This section defines a new RPL control message option: the P2P Route Discovery Option (P2P-RDO). 0 1 2 3 0 1 2 3 4 5 6 7 8 9 0 1 2 3 4 5 6 7 8 9 0 1 2 3 4 5 6 7 8 9 0 1 +-+-+-+-+-+-+-+-+-+-+-+-+-+-+-+-+-+-+-+-+-+-+-+-+-+-+-+-+-+-+-+-+ | Type = 0x0a | Option Length |R|H| N | Compr | L |MaxRank/NH | +-+-+-+-+-+-+-+-+-+-+-+-+-+-+-+-+-+-+-+-+-+-+-+-+-+-+-+-+-+-+-+-+ | | | TargetAddr | | | | | +-+-+-+-+-+-+-+-+-+-+-+-+-+-+-+-+-+-+-+-+-+-+-+-+-+-+-+-+-+-+-+-+ | | | Address[1..n] | | | | | +-+-+-+-+-+-+-+-+-+-+-+-+-+-+-+-+-+-+-+-+-+-+-+-+-+-+-+-+-+-+-+-+ Figure 1: Format of the P2P Route Discovery Option (P2P-RDO) The format of a P2P Route Discovery Option (P2P-RDO) is illustrated in Figure 1. A P2P mode DIO and a P2P-DRO message (defined in Section 8) MUST carry exactly one P2P-RDO. A P2P-RDO consists of the following fields: o Option Type: 0x0a. o Option Length: This field is an 8-bit unsigned integer representing the length in octets of the option, not including the Option Type and Option Length fields. o Reply (R): The Origin sets this flag to one to allow the Target(s) to send P2P-DRO messages back to the Origin. If this flag is set to zero, a Target MUST NOT generate any P2P-DRO messages. o Hop-by-hop (H): This flag is valid only if the R flag is set to one. The Origin sets this flag to one if it desires Hop-by-hop Routes. The Origin sets this flag to zero if it desires Source Routes. This specification allows for the establishment of one Hop-by-hop Route or up to four Source Routes per Target. The Hop-by-hop Route is established in the Forward direction, i.e., from the Origin to the Target. This specification does not allow for the establishment of Hop-by-hop Routes in the Reverse direction.
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   o  Number of Routes (N): This field is valid only if the R flag is
      set to one and the H flag is set to zero, i.e., the Targets are
      allowed to generate P2P-DRO messages carrying discovered Source
      Routes back to the Origin.  In this case, the value in the N field
      plus one indicates the number of Source Routes that each Target
      should convey to the Origin.  When Hop-by-hop Routes are being
      discovered, the N field MUST be set to zero on transmission and
      ignored on reception.

   o  Compr: This field is a 4-bit unsigned integer indicating the
      number of prefix octets that are elided from the Target field and
      the Address vector.  For example, the Compr value will be zero if
      full IPv6 addresses are carried in the Target field and the
      Address vector.

   o  Lifetime (L): This is a 2-bit field that indicates the exact
      duration that a router joining the temporary DAG, including the
      Origin and the Target(s), MUST maintain its membership in the DAG.
      A router MUST leave the temporary DAG once the time elapsed since
      it joined reaches the value indicated by this field.  The mapping
      between the value in this field and the duration of the router's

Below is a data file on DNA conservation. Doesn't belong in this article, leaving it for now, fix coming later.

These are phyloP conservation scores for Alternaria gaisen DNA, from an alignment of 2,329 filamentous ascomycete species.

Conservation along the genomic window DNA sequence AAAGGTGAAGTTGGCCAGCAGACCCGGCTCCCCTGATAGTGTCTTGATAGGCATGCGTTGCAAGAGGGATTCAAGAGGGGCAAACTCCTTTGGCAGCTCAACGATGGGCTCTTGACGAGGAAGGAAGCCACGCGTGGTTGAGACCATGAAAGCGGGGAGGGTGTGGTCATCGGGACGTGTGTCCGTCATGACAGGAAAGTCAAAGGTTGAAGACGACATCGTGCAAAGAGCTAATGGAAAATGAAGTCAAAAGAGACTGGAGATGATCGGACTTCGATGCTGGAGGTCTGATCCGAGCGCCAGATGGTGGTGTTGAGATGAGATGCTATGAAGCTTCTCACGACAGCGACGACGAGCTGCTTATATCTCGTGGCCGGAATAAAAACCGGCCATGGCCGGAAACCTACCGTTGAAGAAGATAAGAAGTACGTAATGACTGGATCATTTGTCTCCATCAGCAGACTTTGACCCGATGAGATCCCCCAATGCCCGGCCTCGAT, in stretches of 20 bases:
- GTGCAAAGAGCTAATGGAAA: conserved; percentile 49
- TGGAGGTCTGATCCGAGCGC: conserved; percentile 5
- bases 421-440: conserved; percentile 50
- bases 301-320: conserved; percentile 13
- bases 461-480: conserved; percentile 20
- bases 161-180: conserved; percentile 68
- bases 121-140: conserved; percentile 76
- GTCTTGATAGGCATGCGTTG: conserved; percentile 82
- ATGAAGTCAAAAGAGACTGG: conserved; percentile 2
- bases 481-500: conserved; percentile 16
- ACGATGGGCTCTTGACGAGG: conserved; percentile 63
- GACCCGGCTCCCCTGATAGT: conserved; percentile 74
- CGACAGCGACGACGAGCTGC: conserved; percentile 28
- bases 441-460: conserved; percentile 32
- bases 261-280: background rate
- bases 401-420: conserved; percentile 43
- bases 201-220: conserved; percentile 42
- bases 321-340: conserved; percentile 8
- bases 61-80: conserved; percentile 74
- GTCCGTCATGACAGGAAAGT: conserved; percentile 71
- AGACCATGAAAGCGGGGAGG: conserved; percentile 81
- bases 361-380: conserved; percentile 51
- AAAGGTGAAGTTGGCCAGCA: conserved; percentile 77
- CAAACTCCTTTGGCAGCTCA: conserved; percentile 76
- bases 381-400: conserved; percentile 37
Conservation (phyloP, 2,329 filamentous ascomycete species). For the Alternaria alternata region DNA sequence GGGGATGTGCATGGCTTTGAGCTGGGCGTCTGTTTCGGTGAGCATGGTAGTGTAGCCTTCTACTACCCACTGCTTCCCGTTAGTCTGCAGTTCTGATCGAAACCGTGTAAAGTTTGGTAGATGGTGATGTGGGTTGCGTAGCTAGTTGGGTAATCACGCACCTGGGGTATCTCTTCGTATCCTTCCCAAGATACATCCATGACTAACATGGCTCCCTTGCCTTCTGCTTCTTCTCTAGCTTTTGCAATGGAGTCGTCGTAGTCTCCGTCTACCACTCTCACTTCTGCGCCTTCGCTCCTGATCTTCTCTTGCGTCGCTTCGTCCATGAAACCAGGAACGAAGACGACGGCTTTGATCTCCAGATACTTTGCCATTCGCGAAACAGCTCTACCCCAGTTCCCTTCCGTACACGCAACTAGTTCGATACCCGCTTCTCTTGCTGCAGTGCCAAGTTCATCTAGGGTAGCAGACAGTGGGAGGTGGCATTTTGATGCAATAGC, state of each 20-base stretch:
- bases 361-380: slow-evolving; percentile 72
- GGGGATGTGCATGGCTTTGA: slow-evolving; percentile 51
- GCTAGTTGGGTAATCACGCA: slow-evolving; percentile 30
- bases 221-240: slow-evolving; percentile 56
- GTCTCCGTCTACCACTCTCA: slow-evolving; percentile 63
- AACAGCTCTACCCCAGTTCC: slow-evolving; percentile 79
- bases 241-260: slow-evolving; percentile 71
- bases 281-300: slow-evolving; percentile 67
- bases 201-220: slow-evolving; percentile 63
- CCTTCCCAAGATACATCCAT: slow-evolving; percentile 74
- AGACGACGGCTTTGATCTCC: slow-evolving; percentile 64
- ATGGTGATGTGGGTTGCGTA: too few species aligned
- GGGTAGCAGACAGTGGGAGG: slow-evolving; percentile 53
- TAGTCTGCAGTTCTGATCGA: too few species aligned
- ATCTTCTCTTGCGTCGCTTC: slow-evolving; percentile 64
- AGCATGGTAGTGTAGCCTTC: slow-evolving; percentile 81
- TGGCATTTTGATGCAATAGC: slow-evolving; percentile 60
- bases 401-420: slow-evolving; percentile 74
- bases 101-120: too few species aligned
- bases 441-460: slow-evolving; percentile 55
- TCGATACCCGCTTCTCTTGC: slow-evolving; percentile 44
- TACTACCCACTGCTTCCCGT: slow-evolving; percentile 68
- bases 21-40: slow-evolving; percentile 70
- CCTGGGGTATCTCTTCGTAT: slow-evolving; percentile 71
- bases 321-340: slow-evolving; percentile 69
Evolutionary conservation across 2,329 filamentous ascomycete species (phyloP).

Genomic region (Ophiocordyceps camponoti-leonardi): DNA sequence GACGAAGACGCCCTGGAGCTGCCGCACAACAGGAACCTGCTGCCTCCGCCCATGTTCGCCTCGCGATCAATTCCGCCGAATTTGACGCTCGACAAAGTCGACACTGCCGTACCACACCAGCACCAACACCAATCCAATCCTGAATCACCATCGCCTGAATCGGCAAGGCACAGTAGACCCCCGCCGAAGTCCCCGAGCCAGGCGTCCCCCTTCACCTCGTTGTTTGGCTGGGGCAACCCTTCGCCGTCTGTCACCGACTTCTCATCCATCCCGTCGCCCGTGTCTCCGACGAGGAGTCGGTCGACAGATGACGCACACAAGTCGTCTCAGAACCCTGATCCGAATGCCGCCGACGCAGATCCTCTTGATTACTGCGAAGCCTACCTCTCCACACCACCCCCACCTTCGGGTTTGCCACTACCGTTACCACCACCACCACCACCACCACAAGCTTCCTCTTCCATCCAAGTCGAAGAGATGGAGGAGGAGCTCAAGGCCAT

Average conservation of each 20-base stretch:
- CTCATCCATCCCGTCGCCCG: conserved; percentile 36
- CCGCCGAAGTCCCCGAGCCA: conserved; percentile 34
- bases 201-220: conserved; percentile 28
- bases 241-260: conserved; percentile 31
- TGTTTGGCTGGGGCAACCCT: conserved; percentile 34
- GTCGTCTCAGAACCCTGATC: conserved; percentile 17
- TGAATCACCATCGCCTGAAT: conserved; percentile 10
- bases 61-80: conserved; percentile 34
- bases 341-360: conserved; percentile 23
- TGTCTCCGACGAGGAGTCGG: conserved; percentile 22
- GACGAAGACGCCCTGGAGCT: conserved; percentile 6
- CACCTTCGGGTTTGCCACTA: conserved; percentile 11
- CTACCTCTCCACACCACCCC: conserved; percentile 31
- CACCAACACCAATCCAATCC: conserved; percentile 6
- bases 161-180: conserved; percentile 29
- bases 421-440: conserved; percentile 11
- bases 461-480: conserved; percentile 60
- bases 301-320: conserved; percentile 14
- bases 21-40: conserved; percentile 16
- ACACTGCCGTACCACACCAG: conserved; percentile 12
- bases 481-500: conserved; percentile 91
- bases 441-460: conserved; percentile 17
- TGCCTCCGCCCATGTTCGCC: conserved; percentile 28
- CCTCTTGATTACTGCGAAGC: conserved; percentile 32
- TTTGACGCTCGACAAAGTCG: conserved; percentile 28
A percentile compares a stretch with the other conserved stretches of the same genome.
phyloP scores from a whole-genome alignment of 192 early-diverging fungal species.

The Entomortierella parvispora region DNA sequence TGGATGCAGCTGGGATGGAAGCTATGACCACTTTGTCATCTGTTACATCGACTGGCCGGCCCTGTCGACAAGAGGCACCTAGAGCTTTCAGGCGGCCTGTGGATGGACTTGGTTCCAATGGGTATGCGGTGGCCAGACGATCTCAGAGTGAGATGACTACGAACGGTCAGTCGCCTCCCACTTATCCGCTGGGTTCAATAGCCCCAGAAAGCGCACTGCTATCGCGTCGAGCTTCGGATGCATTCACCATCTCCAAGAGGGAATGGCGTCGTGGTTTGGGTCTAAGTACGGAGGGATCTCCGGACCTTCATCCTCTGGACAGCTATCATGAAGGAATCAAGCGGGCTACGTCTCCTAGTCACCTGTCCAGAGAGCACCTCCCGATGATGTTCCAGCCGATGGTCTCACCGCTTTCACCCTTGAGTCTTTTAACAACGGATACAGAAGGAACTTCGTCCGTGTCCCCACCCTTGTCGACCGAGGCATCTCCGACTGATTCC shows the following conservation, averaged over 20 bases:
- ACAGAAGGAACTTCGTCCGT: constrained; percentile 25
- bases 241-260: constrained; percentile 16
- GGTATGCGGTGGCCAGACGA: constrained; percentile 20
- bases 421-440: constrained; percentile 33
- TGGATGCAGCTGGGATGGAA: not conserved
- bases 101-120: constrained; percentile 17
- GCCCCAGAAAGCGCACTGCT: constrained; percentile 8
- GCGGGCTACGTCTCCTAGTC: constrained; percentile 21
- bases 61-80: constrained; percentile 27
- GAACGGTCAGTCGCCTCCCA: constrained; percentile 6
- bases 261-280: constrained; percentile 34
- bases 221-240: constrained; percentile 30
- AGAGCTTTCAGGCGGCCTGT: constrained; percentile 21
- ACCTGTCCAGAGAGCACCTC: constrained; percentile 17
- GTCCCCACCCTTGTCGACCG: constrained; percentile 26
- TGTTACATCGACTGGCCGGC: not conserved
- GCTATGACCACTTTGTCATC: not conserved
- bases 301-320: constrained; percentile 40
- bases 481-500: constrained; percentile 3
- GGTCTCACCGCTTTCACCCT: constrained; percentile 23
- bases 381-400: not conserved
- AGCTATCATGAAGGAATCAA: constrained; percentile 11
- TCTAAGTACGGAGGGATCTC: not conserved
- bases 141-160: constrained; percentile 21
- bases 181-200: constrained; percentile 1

membership in the temporary DAG is as follows:

      *  0x00: 1 second

      *  0x01: 4 seconds

      *  0x02: 16 seconds

      *  0x03: 64 seconds

      The Origin sets this field based on its expectation regarding the
      time required for the route discovery to complete, which includes
      the time required for the DIOs to reach the Target(s) and the
      P2P-DROs to travel back to the Origin.  The time required for the
      DIOs to reach the Target(s) would in turn depend on the Trickle
      parameters (Imin and the redundancy constant) as well as the
      expected distance (in terms of hops and/or ETX) to the Target(s).
      While deciding on the value in this field, the Origin should also
      take into account the fact that all routers joining the temporary
      DAG would need to stay in the DAG for this much time.
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   o  MaxRank/NH:

      *  When a P2P-RDO is included in a P2P mode DIO, this field
         indicates the upper limit on the integer portion of the rank
         (calculated using the DAGRank() macro defined in [RFC6550])
         that a router may have in the temporary DAG being created.  An
         Intermediate Router MUST NOT join a temporary DAG being created
         by a P2P mode DIO if the integer portion of its rank would be
         equal to or higher (in numerical value) than the MaxRank limit.
         A Target can join the temporary DAG at a rank whose integer
         portion is equal to the MaxRank.  A router MUST discard a
         received P2P mode DIO if the integer part of the advertised
         rank equals or exceeds the MaxRank limit.  A value of 0 in this
         field indicates that the MaxRank is infinity.

      *  When a P2P-RDO is included in a P2P-DRO message, this field
         indicates the index of the next-hop (NH) address inside the
         Address vector.

   o  TargetAddr: This is an IPv6 address of the Target after eliding
      Compr number of prefix octets.  When the P2P-RDO is included in a
      P2P mode DIO, this field may contain a unicast address or a
      multicast address.  If a unicast address is specified, it MUST be
      a global address or a unique-local address.  Any additional Target
      addresses can be specified by including one or more RPL Target
      options [RFC6550] in the DIO.  When the P2P-RDO is included in a
      P2P-DRO, this field MUST contain a unicast global or unique-local